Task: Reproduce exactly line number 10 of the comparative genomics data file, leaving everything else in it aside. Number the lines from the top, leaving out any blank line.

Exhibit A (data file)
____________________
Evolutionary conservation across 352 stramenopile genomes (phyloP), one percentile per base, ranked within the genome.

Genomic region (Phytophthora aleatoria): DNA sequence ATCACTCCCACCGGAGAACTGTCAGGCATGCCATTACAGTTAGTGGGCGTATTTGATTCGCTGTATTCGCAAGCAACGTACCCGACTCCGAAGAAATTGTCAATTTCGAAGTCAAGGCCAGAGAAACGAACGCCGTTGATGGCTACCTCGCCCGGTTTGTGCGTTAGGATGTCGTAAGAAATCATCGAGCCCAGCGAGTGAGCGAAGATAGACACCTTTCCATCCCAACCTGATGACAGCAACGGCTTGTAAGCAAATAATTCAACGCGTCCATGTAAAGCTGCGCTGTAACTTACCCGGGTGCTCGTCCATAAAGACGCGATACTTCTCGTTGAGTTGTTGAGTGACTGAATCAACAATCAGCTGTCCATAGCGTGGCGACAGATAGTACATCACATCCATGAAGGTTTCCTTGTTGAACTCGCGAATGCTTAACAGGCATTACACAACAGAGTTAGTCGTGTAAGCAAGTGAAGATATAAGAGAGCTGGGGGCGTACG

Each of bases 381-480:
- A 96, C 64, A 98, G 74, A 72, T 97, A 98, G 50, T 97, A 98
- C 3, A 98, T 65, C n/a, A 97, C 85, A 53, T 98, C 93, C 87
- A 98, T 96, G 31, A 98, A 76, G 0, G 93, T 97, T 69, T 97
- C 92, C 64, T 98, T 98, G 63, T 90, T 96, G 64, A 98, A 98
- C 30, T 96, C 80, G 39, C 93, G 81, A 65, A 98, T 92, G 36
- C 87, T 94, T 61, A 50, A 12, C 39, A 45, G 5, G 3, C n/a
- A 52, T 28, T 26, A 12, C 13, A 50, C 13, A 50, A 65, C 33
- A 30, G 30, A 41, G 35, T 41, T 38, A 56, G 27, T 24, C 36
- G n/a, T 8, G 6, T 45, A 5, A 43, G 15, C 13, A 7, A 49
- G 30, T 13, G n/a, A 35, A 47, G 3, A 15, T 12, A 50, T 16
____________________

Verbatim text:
- A 52, T 28, T 26, A 12, C 13, A 50, C 13, A 50, A 65, C 33